The former Werner Breyman residence stood at the present location of the Micah Building at the corner of State and Cottage Streets. For the construction of that building in 1925 (then the Elks Club), the large residence was moved to 249-253 Cottage Street and remodeled into the 20 Palace Apartments. It was demolished, possibly for the Willamette School of Law. The Moody-Kay residence was at the northeast corner of Court and Winter Streets. It was built for Governor Zenas Moody in this last year of his term. A frame house with a basement (where the kitchen was located), two full floors and a third with a corner garret decorated with arched windows. It became the home of several generations of the Thomas Kay family, owners of the woolen mill a few blocks away. It was the first building demolished when the state began the North Capitol Mall construction in 1937. The Oregon State Library stands in that location.
- East School, later renamed as Washington School, is built. The most ornate building in Salem at that time, it was designed for 9 grades with 600 students: it later became the first high school. The tallest building downtown, it was a favorite location for photographers. Demolished in 1949, the Safeway store is in that location.
- The Gilbert house is built on Water Street. This early residential area, almost circling Marion Square Park and facing the Willamette River, was a favored location for homes of early prominent citizens. In addition to a period of urban neglect, many of the old houses were lost when the Marion Street Bridge was constructed. The Gilbert House, purchased by the city, now has a new life as a part of the A. C. Gilbert Discovery Village (Gilbert House Children’s Museum).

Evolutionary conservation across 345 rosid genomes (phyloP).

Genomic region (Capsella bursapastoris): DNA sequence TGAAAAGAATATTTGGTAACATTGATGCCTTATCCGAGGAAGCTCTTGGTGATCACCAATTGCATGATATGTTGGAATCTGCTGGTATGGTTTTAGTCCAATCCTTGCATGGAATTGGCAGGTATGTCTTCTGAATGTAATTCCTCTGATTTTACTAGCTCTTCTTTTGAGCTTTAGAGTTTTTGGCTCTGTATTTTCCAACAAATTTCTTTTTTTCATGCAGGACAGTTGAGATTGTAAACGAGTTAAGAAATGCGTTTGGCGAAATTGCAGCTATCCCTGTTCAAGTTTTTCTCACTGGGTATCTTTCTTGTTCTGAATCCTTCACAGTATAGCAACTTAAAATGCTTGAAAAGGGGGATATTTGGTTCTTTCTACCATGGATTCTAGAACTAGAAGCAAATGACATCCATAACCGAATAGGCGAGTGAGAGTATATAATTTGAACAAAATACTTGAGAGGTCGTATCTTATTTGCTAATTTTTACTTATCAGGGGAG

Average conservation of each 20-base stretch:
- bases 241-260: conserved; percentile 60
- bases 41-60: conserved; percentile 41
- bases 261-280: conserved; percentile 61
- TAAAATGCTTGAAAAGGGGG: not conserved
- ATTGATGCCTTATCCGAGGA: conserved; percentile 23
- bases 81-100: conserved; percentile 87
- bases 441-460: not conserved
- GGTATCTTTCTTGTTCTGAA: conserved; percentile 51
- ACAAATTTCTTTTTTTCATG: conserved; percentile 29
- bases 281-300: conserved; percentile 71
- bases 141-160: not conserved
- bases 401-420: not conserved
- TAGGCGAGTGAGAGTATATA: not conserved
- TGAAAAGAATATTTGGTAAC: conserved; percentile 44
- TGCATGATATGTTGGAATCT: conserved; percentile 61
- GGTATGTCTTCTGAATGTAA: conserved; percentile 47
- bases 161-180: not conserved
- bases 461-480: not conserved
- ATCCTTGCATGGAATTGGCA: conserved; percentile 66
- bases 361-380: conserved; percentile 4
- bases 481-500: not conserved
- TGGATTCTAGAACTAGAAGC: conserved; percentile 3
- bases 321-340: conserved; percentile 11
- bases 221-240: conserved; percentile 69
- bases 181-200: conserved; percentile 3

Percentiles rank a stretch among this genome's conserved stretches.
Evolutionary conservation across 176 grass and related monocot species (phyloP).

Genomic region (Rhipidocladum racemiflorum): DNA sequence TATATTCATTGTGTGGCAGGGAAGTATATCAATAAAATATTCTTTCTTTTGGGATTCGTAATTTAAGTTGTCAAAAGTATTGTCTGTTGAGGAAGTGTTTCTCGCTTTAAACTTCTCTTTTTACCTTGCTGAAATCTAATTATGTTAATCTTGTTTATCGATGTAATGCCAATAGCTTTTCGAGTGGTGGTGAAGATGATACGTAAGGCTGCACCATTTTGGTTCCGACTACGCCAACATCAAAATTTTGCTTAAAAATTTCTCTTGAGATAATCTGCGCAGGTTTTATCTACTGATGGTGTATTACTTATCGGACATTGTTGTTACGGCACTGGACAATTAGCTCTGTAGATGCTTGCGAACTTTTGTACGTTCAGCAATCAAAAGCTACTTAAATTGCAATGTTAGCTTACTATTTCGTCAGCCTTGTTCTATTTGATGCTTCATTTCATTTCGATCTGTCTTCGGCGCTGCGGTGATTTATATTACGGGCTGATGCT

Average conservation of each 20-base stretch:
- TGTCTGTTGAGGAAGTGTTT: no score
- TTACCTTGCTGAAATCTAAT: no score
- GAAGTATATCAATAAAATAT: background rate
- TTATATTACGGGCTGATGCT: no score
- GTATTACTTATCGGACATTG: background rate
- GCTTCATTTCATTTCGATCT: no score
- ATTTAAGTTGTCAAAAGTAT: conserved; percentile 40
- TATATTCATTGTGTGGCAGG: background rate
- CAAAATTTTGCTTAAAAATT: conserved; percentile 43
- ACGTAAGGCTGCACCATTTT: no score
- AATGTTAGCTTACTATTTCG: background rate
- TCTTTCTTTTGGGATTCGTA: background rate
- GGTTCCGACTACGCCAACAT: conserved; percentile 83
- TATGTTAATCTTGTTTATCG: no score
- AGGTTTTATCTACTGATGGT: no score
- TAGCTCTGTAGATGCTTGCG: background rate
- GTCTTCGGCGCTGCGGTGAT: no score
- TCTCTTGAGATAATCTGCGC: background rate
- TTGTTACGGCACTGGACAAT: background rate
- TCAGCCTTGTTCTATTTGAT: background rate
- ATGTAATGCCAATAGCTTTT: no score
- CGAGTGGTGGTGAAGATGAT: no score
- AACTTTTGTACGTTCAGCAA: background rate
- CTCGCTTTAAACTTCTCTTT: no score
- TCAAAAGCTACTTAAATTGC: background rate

- George Collins builds a classic Queen Anne residence at 197 Court Street. In 1905, Dr. William Byrd moved it to 296 14th Street and gave it to his son as a wedding present. It is a property in the Court-Chemeketa Historic Residential District of the NEN neighborhood.
- The Mott/Brown House is built at 490 21st Street. This modest house has kept its integrity of design through many owners. This attractive Local Landmark in the NEN neighborhood was among a series of historic homes photographed by Bob Koval in 1978.
|The Joshua Purvine House in Spring Valley|
- The Purvine family is established in the farmlands near Zena in Polk County. One of the brothers, Joshua, builds an Italianate-styled home on the present Spring Valley Road that remains almost unchanged in appearance more than 120 years later.
- Urban free mail delivery is established from the Post Office at Ferry and Commercial Streets in the Nesmith Building. This building, now demolished, was also the original office of the Oregon governor.
- A significant hotel fire occurred January 14, 1887, at the Bennett House. This hotel was built in 1852 by Charles Bennett, an 1845 settler who ventured to California and is credited with being the co-finder of the first gold nuggets at Sutter’s Mill that sparked the famous “Forty-Niner” gold rush. It had a second-floor balcony built like a cabin deck, Bennett being a steamboat man. One socialite woman visitor wrote that the Bennett was “only a second-rate place” but “the best in the town.” She complained: “The governor and officers sit down indiscriminately at the same table as the mechanic and the stableboy, and all are attended upon alike.” As the years went by, the clientele changed from Legislators and the wealthy to working-class people. The hotel is memorialized in a Senate Chamber mural in the Oregon State Capital.